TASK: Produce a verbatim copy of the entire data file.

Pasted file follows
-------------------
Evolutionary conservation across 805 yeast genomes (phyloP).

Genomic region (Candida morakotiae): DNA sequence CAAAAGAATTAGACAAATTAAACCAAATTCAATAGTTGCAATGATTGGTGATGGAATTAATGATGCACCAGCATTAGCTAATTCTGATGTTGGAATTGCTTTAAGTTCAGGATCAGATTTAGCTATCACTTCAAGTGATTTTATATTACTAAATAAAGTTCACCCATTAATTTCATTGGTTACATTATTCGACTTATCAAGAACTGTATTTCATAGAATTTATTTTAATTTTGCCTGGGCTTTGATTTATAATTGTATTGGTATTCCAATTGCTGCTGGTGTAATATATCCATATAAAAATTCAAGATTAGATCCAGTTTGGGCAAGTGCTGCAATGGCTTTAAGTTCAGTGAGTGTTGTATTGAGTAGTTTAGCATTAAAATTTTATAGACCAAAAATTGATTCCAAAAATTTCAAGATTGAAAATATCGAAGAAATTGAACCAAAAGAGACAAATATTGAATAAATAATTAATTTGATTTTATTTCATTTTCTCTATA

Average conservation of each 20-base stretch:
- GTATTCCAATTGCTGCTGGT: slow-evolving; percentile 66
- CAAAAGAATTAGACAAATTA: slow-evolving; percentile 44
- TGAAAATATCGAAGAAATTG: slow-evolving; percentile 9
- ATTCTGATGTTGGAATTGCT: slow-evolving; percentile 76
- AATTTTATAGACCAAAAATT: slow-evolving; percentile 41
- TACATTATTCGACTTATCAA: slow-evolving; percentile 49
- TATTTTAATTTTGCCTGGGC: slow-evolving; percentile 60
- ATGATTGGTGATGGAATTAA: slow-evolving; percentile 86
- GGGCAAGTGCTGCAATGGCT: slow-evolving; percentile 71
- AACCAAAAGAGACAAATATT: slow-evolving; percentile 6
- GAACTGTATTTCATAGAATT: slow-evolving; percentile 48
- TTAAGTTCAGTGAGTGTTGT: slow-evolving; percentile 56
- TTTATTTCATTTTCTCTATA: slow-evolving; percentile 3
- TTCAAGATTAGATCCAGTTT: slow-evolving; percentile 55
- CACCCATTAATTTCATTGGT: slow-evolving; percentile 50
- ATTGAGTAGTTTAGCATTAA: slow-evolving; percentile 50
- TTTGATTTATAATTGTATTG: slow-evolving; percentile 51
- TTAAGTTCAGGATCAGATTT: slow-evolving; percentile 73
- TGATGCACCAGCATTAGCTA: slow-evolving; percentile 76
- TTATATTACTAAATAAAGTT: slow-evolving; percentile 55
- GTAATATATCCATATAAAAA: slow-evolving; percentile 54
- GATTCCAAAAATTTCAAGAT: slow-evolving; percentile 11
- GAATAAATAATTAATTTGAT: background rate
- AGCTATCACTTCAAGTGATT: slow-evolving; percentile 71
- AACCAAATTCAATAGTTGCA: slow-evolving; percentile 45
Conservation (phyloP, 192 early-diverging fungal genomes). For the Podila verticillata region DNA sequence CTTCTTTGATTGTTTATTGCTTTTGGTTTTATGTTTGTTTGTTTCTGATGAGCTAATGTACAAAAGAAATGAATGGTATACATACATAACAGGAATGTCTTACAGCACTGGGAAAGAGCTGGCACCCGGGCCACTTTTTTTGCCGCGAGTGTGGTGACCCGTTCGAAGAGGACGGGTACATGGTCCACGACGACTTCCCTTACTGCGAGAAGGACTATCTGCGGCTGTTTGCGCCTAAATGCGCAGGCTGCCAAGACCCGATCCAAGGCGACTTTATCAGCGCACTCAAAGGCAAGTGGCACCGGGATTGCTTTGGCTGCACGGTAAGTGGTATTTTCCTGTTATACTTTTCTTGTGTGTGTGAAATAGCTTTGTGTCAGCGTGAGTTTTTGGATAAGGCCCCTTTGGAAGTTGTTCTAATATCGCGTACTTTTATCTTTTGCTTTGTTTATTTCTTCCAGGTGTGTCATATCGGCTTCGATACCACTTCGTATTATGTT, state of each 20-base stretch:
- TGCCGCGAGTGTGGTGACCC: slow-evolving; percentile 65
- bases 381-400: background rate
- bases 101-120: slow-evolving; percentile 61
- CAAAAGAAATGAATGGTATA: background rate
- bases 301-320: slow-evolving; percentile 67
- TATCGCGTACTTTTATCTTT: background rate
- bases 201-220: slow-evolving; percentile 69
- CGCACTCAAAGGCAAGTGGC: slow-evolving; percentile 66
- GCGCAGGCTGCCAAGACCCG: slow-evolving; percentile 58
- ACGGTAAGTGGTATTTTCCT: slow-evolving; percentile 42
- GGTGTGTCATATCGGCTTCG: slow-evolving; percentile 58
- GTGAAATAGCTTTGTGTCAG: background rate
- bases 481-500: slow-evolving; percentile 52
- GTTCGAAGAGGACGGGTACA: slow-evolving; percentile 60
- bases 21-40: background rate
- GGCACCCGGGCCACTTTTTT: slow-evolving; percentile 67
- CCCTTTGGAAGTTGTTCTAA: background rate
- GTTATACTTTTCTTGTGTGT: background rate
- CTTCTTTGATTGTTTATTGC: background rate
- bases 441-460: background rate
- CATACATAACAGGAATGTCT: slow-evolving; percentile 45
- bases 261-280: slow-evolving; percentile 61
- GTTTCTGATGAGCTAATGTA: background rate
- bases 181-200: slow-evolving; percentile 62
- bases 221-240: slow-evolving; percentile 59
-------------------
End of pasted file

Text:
Evolutionary conservation across 805 yeast genomes (phyloP).

Genomic region (Candida morakotiae): DNA sequence CAAAAGAATTAGACAAATTAAACCAAATTCAATAGTTGCAATGATTGGTGATGGAATTAATGATGCACCAGCATTAGCTAATTCTGATGTTGGAATTGCTTTAAGTTCAGGATCAGATTTAGCTATCACTTCAAGTGATTTTATATTACTAAATAAAGTTCACCCATTAATTTCATTGGTTACATTATTCGACTTATCAAGAACTGTATTTCATAGAATTTATTTTAATTTTGCCTGGGCTTTGATTTATAATTGTATTGGTATTCCAATTGCTGCTGGTGTAATATATCCATATAAAAATTCAAGATTAGATCCAGTTTGGGCAAGTGCTGCAATGGCTTTAAGTTCAGTGAGTGTTGTATTGAGTAGTTTAGCATTAAAATTTTATAGACCAAAAATTGATTCCAAAAATTTCAAGATTGAAAATATCGAAGAAATTGAACCAAAAGAGACAAATATTGAATAAATAATTAATTTGATTTTATTTCATTTTCTCTATA

Average conservation of each 20-base stretch:
- GTATTCCAATTGCTGCTGGT: slow-evolving; percentile 66
- CAAAAGAATTAGACAAATTA: slow-evolving; percentile 44
- TGAAAATATCGAAGAAATTG: slow-evolving; percentile 9
- ATTCTGATGTTGGAATTGCT: slow-evolving; percentile 76
- AATTTTATAGACCAAAAATT: slow-evolving; percentile 41
- TACATTATTCGACTTATCAA: slow-evolving; percentile 49
- TATTTTAATTTTGCCTGGGC: slow-evolving; percentile 60
- ATGATTGGTGATGGAATTAA: slow-evolving; percentile 86
- GGGCAAGTGCTGCAATGGCT: slow-evolving; percentile 71
- AACCAAAAGAGACAAATATT: slow-evolving; percentile 6
- GAACTGTATTTCATAGAATT: slow-evolving; percentile 48
- TTAAGTTCAGTGAGTGTTGT: slow-evolving; percentile 56
- TTTATTTCATTTTCTCTATA: slow-evolving; percentile 3
- TTCAAGATTAGATCCAGTTT: slow-evolving; percentile 55
- CACCCATTAATTTCATTGGT: slow-evolving; percentile 50
- ATTGAGTAGTTTAGCATTAA: slow-evolving; percentile 50
- TTTGATTTATAATTGTATTG: slow-evolving; percentile 51
- TTAAGTTCAGGATCAGATTT: slow-evolving; percentile 73
- TGATGCACCAGCATTAGCTA: slow-evolving; percentile 76
- TTATATTACTAAATAAAGTT: slow-evolving; percentile 55
- GTAATATATCCATATAAAAA: slow-evolving; percentile 54
- GATTCCAAAAATTTCAAGAT: slow-evolving; percentile 11
- GAATAAATAATTAATTTGAT: background rate
- AGCTATCACTTCAAGTGATT: slow-evolving; percentile 71
- AACCAAATTCAATAGTTGCA: slow-evolving; percentile 45
Conservation (phyloP, 192 early-diverging fungal genomes). For the Podila verticillata region DNA sequence CTTCTTTGATTGTTTATTGCTTTTGGTTTTATGTTTGTTTGTTTCTGATGAGCTAATGTACAAAAGAAATGAATGGTATACATACATAACAGGAATGTCTTACAGCACTGGGAAAGAGCTGGCACCCGGGCCACTTTTTTTGCCGCGAGTGTGGTGACCCGTTCGAAGAGGACGGGTACATGGTCCACGACGACTTCCCTTACTGCGAGAAGGACTATCTGCGGCTGTTTGCGCCTAAATGCGCAGGCTGCCAAGACCCGATCCAAGGCGACTTTATCAGCGCACTCAAAGGCAAGTGGCACCGGGATTGCTTTGGCTGCACGGTAAGTGGTATTTTCCTGTTATACTTTTCTTGTGTGTGTGAAATAGCTTTGTGTCAGCGTGAGTTTTTGGATAAGGCCCCTTTGGAAGTTGTTCTAATATCGCGTACTTTTATCTTTTGCTTTGTTTATTTCTTCCAGGTGTGTCATATCGGCTTCGATACCACTTCGTATTATGTT, state of each 20-base stretch:
- TGCCGCGAGTGTGGTGACCC: slow-evolving; percentile 65
- bases 381-400: background rate
- bases 101-120: slow-evolving; percentile 61
- CAAAAGAAATGAATGGTATA: background rate
- bases 301-320: slow-evolving; percentile 67
- TATCGCGTACTTTTATCTTT: background rate
- bases 201-220: slow-evolving; percentile 69
- CGCACTCAAAGGCAAGTGGC: slow-evolving; percentile 66
- GCGCAGGCTGCCAAGACCCG: slow-evolving; percentile 58
- ACGGTAAGTGGTATTTTCCT: slow-evolving; percentile 42
- GGTGTGTCATATCGGCTTCG: slow-evolving; percentile 58
- GTGAAATAGCTTTGTGTCAG: background rate
- bases 481-500: slow-evolving; percentile 52
- GTTCGAAGAGGACGGGTACA: slow-evolving; percentile 60
- bases 21-40: background rate
- GGCACCCGGGCCACTTTTTT: slow-evolving; percentile 67
- CCCTTTGGAAGTTGTTCTAA: background rate
- GTTATACTTTTCTTGTGTGT: background rate
- CTTCTTTGATTGTTTATTGC: background rate
- bases 441-460: background rate
- CATACATAACAGGAATGTCT: slow-evolving; percentile 45
- bases 261-280: slow-evolving; percentile 61
- GTTTCTGATGAGCTAATGTA: background rate
- bases 181-200: slow-evolving; percentile 62
- bases 221-240: slow-evolving; percentile 59